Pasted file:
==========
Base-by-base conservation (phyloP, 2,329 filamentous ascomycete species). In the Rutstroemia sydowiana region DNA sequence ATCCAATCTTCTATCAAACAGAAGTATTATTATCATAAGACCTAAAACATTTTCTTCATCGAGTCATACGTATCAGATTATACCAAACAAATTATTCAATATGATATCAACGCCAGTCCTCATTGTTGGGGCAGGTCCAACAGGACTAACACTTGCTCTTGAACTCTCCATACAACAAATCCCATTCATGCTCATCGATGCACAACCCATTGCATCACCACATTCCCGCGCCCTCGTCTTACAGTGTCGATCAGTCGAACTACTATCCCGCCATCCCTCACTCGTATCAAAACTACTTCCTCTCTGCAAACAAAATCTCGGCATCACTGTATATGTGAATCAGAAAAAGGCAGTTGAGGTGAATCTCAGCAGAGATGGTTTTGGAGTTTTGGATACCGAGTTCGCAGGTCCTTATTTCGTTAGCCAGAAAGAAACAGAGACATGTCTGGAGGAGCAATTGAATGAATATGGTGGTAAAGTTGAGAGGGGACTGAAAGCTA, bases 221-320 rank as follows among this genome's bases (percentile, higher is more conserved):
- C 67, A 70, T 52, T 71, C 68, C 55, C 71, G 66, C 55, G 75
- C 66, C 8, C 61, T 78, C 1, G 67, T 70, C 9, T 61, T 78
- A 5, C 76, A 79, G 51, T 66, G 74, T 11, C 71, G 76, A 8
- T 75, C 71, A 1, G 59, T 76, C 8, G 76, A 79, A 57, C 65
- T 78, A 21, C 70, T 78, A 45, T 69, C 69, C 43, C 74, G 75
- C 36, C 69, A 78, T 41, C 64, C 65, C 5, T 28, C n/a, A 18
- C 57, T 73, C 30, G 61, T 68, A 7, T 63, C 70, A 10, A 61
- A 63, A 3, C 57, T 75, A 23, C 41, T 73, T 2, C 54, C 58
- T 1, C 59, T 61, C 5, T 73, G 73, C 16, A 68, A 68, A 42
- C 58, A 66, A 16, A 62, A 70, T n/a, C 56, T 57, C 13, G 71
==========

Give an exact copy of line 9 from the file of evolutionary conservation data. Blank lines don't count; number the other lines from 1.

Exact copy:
- A 63, A 3, C 57, T 75, A 23, C 41, T 73, T 2, C 54, C 58